Confession: I spent most of my teenage years in my bedroom reading, but in the last decade, I’ve finished more biographies and books on writing than novels. (Before that, as a doctor, I spent the time I wasn’t working or studying, eating and sleeping.) This is not good. Non-fiction inspires articles, but if I want to get better at fiction, you need to read that.
Stephen King says, “If you don’t have time to read, you don’t have time to write.” But nevertheless, it’s felt like an indulgence. King has a wife and fewer children than me. It took a Youtube video with Ian McEwan to change my ways.
He sees reading as much a part of his working day as writing and spends an equal amount of time doing both. He’s doing something right, so I picked up a novel- This Must Be the Place by Maggie O’Farrell. As I was away for my birthday, I felt no guilt devouring it in a weekend. Since then, I’ve made sure I always have something to read in my bag and in the last ten weeks, I’ve read eight books.
It may be that I’ve now entered that phase of parenting where reading when the children are around is OK, even advised. They need my presence without constant observation.
I don’t know what effect this reading has had on my prose, but counter-intuitively, it’s already improved my productivity. Enjoying other people’s words with no sense of responsibility for their use, living in the world’s they’ve crafted, I feel so much more inspired.
Last week was special. I have seven younger siblings and as there are thirty-three husbands/wives/partners and children, it’s rare even those in the UK are all in the same place at once. Pretty much my whole family met in the Lake District to welcome my third sister and family who were visiting the UK from New Zealand. It was the first time most of us had seen them for six years. Some children had either to be introduced or re-introduced to each other. And yet, shared genes and heritage created an immediate shorthand. I’ve never had to explain one of my children to their cousins in the way I’ve needed to do to their friends. (Meeting my own first cousins a few weeks ago was a very similar experience.)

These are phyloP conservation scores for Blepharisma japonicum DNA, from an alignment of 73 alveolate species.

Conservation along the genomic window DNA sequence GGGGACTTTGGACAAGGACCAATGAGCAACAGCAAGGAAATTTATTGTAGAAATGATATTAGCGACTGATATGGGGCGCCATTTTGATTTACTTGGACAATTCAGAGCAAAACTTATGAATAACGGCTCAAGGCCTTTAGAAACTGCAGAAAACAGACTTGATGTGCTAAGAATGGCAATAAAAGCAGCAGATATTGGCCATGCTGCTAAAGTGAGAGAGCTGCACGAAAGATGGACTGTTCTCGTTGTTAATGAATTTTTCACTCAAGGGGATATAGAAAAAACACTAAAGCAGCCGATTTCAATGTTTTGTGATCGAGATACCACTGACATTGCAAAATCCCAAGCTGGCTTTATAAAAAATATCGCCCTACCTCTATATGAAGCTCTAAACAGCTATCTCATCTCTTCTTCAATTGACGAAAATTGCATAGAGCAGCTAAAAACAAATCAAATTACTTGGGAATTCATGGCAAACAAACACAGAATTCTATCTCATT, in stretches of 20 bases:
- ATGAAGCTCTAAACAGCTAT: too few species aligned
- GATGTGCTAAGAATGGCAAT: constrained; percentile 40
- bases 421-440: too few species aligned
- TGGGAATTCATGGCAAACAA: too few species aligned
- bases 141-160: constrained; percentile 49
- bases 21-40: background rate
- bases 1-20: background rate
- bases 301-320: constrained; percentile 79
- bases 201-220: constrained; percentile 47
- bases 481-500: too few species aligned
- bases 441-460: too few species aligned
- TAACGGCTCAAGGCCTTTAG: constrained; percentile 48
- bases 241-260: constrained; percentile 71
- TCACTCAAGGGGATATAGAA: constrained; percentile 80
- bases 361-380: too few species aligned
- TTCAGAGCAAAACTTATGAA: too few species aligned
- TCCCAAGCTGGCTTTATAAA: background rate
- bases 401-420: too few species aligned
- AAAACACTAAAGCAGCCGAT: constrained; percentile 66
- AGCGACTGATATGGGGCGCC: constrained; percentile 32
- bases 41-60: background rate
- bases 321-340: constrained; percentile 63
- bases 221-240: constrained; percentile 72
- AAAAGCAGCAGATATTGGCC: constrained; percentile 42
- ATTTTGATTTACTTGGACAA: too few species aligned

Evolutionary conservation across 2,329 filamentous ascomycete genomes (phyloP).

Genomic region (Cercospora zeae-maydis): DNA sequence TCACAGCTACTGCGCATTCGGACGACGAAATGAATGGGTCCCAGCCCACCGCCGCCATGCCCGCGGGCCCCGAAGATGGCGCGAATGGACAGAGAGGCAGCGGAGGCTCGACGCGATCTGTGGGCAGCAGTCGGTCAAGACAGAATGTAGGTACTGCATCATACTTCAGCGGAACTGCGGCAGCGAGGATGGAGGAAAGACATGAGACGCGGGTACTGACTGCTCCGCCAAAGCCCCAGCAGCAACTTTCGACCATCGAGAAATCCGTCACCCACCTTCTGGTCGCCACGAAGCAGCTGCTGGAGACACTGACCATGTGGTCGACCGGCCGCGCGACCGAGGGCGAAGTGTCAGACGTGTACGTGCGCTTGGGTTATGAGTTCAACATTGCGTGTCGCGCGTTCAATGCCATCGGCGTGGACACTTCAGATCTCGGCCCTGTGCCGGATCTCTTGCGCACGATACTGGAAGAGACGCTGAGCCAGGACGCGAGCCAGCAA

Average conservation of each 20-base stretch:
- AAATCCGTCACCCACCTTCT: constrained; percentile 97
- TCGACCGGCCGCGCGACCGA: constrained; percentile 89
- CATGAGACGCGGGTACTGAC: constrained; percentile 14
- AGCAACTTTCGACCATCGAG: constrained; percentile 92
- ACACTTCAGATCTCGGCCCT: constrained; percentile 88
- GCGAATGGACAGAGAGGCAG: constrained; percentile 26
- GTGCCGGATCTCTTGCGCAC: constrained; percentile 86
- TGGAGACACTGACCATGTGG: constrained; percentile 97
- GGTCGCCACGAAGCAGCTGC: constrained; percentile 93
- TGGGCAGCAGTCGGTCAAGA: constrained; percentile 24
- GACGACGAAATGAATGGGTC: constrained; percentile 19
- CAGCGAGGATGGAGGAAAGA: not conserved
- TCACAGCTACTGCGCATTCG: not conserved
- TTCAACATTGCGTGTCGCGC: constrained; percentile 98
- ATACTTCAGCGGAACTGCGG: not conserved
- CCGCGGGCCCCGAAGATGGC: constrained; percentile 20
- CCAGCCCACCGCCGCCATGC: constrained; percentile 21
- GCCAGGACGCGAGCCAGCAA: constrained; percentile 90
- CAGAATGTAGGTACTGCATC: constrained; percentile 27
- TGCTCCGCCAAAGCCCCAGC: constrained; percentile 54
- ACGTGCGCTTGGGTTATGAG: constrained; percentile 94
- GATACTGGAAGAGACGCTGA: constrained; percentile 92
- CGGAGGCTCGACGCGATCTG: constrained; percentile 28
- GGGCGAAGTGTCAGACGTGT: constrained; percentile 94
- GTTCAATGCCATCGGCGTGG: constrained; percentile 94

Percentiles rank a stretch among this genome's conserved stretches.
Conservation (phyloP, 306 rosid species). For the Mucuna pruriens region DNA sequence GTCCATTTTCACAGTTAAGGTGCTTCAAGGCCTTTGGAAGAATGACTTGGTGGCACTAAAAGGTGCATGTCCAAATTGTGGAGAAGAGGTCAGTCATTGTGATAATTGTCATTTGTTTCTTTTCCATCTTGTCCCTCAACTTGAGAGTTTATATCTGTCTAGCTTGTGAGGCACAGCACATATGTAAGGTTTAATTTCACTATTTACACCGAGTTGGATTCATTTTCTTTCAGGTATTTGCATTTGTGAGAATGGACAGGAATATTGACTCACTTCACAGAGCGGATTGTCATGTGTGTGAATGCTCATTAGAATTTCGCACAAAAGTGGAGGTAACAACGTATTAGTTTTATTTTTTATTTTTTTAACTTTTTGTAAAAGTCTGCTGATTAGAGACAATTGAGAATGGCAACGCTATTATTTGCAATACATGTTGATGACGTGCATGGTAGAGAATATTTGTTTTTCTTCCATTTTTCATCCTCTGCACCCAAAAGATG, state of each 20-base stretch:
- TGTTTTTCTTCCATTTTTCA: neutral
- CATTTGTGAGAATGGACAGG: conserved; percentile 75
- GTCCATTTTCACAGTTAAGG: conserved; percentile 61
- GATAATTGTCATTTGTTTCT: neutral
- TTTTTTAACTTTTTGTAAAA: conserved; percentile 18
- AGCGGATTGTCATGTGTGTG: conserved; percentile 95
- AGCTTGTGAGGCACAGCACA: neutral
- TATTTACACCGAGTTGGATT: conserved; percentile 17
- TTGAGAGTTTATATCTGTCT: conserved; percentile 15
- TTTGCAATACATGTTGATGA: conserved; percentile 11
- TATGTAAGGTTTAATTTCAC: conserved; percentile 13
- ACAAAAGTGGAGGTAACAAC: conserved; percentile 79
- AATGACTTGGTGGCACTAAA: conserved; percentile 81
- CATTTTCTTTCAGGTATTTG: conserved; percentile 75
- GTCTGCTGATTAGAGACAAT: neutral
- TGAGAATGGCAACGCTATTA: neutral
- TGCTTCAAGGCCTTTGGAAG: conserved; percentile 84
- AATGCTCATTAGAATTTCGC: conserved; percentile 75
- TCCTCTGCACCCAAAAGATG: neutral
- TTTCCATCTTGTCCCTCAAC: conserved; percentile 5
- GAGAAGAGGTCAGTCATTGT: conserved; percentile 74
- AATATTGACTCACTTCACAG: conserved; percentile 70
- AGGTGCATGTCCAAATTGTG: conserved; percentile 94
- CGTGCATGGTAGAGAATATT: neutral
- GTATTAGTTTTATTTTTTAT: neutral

Thanks to another sister’s and brother-in-law’s organisation, there were nerf gun fights, party games and I sent my eleven-year-old son on the Via Ferrata. (As he was making his way there without me, I watched this on Youtube!)
As for my novel, I would say I’m fleshing out my world, but that’s a very active term. Ian McEwan described this point as ‘coming into focus’. (Who says I have to be a literary genius before I compare my process with his?) I’m asking questions and finding answers that convince and interest me. These may not reach the final product, but they will still improve it.
For instance, Jane has always been the nearest thing to a villain in my mind- bitter, disowning her own son- but this morning I realised how she’d got to that point. I think I like her.
Work-life balance would be a struggle if I had lots of work. This is not a complaint. Actually, I’m becoming increasingly relaxed about the ebb and flow of freelancing. The current ebb means I have time to prepare for next term, find things to do with the children over the summer, help my son relearn how to touch type, push him to learn some Spanish, write my current novel, submit my previous one and catch up on reading. And the reduction in stress means inspiration comes more easily. I suppose it’s the flip-side of the perennial working parent’s complaint- that you can never do everything as well as you want. When you don’t have to do everything, your performance improves.
It was dark, but this is Bournemouth, in the middle of a subway, under a roundabout: